The following commentary covers Chapters 19 and 20.
announced: the priest's opposition and Jeremiah's
Chapters 19 and 20 shew us
the judgment of Jerusalem announced in terms that require
little explanation; and we have in chapter 20 a sample of
the opposition of the priests, and of Jeremiah's
sufferings. But this does not prevent Jeremiah's
denouncing the priest himself, and repeating that which
he had said of Jerusalem. Nevertheless we see the effect
of these sufferings on his heart. He was compelled, as it
were, by the Lord to bear this testimony. He has not (and
it is the same with the remnant) the willing spirit that
rejoices in tribulation by the power of the Holy Ghost.
He was the subject of constant mockery. They watched for
his halting, so that he would gladly have been silent;
but the word of Jehovah was like fire in his bones. Alas!
we understand all thisthe deep iniquity of the men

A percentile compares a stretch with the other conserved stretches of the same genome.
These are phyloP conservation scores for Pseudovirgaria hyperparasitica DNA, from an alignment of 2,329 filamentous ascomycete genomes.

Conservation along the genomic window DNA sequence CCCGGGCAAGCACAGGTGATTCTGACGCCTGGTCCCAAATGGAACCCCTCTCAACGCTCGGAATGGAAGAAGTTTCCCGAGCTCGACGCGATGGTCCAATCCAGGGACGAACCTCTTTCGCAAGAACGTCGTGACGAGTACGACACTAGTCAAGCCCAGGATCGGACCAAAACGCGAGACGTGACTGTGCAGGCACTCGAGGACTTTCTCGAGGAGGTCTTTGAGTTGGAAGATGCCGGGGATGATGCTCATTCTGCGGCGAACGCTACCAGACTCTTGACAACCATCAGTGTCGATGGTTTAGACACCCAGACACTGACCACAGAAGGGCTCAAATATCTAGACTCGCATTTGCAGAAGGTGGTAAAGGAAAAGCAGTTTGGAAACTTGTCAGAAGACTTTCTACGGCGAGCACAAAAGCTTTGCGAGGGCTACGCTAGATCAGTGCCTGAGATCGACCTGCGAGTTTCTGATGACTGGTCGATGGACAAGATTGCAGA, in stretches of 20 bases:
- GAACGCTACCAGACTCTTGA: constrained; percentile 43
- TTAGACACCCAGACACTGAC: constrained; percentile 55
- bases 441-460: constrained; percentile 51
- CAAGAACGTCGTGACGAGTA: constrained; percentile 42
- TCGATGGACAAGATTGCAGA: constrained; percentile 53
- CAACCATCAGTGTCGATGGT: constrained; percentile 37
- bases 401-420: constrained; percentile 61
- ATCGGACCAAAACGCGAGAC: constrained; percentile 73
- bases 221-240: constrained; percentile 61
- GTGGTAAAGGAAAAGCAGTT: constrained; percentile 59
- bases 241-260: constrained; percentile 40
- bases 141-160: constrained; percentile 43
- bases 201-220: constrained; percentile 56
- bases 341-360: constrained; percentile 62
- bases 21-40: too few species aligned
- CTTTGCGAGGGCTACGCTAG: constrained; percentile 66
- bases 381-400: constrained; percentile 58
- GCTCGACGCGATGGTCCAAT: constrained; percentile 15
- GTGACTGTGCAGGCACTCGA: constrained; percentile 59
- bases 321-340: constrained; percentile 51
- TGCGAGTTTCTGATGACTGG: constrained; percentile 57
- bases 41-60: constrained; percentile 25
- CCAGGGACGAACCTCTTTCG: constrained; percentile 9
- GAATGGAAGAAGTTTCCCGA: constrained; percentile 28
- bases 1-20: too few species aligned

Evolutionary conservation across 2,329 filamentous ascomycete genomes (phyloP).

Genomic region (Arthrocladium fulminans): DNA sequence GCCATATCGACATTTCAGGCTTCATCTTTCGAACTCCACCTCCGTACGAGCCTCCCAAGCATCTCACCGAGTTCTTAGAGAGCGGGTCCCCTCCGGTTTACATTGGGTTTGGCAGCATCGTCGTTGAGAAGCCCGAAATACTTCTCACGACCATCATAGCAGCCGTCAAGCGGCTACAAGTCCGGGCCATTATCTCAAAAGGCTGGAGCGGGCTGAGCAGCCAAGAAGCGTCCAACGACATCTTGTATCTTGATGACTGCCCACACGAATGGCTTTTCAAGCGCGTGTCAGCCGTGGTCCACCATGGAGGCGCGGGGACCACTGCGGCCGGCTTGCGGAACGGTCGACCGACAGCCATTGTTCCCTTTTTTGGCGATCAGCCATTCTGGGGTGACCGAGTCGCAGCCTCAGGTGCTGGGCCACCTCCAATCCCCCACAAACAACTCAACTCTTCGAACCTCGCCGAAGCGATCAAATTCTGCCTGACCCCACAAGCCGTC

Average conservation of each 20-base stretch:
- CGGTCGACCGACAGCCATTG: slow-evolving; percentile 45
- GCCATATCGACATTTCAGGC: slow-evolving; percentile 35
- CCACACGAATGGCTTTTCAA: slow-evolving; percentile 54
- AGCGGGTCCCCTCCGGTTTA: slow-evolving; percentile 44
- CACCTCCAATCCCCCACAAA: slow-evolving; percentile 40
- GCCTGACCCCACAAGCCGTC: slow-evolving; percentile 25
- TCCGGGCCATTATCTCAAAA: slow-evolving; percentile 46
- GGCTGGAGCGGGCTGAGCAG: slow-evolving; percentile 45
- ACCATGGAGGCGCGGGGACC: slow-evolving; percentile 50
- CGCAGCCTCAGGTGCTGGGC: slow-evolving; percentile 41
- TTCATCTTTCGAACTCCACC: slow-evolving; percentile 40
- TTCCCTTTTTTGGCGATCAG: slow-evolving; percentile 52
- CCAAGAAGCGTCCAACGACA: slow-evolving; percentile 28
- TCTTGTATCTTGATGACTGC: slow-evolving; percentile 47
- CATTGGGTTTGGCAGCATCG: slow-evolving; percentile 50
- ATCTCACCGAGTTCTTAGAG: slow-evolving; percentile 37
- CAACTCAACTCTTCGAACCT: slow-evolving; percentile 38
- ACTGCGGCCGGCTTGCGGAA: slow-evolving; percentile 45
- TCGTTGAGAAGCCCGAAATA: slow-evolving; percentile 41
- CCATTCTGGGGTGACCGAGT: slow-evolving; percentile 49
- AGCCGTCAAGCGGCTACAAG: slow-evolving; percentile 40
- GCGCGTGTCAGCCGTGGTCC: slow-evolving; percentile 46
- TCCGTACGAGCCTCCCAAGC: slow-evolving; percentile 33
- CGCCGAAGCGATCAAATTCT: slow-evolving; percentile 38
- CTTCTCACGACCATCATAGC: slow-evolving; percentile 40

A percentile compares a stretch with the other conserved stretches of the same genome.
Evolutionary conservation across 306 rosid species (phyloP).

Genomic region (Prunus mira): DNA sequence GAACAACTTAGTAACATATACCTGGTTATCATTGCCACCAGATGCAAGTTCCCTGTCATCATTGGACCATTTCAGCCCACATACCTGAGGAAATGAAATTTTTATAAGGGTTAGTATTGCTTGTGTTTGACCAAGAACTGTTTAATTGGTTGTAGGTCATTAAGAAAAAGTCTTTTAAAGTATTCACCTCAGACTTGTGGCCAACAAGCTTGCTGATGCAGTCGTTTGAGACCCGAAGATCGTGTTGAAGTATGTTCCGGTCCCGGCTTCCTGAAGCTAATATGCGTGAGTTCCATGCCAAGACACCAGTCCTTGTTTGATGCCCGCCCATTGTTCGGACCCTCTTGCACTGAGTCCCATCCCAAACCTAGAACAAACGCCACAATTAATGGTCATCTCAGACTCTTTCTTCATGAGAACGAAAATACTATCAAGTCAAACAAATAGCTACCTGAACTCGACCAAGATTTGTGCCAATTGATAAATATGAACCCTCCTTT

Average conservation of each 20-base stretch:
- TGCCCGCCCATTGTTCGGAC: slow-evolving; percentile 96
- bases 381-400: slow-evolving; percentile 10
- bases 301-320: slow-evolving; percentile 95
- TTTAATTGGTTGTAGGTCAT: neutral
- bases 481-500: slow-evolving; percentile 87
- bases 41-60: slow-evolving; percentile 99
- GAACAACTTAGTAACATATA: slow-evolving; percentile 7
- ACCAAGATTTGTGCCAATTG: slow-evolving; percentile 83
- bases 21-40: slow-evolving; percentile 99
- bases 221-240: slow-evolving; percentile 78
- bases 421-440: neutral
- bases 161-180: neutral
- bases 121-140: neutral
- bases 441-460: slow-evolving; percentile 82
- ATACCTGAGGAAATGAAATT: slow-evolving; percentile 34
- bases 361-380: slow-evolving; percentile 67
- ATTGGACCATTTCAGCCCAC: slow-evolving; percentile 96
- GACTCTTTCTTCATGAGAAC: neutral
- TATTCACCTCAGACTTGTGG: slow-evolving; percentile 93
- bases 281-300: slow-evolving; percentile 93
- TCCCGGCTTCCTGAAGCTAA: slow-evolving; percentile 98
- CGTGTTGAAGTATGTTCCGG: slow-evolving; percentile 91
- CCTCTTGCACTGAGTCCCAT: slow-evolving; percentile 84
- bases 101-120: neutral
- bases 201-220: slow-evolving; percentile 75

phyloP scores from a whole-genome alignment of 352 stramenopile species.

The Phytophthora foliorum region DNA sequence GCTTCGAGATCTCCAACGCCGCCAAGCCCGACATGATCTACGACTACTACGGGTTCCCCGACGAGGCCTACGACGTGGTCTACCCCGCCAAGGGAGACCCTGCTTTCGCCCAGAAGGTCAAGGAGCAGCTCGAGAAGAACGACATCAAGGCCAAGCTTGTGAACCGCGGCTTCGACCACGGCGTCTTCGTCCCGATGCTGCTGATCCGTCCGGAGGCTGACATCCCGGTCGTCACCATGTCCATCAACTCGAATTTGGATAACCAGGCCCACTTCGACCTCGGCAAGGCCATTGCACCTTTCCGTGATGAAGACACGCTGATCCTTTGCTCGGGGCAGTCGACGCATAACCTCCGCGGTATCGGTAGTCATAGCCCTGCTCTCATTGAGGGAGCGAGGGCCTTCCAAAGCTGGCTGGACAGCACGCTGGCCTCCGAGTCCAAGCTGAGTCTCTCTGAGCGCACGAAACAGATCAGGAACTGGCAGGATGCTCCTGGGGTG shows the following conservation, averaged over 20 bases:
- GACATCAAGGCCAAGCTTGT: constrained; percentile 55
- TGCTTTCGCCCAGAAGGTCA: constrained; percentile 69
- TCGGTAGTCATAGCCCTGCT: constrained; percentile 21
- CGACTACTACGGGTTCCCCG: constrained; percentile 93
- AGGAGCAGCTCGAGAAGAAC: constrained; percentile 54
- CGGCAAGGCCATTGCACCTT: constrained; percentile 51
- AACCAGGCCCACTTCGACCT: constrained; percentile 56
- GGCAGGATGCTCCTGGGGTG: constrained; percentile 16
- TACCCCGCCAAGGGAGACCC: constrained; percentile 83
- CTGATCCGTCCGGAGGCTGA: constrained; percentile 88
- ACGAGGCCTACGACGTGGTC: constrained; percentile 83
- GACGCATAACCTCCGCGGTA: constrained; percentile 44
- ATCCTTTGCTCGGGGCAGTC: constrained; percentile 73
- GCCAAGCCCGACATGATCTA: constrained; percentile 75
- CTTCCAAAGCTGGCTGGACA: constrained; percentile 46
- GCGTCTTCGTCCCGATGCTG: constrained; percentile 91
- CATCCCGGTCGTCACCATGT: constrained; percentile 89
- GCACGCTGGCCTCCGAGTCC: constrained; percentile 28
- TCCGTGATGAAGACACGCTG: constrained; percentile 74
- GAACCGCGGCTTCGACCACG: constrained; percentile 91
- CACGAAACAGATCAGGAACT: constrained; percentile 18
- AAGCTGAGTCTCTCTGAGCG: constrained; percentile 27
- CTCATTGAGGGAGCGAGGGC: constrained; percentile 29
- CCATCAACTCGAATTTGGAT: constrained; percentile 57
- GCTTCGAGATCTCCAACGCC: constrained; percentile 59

who are called the people of God; the way in which the
feeble heart recoils before this iniquity, that has
neither heart nor conscience; and how on these occasions
the word is too strong in us to be shut up in our heart.
Nevertheless with all this fear he had also the
consciousness that Jehovah was with him, and he again
asks for vengeance (which, in fact, is deliverance, and
the only deliverance of those who have the testimony of
Christ in such a position). This deliverance is
celebrated in verse 13; but in verses 14-18, we see to
what a point personal grief may drive those who are
subjected to such a trial as this.
See the same thing in
Joba picture of the same condition, that is to say,
of a soul tried by all the malice of Satan, without the
full knowledge of grace, in the sense of its own
nothingness, and in the forgetfulness of self. This will
be precisely the state of the remnant in the last days.
Christ is the model of perfection in what answered to
these circumstances of trial, the reality of which He
thoroughly experienced and felt, when He had yet to
undergo for others what laid the foundation of grace for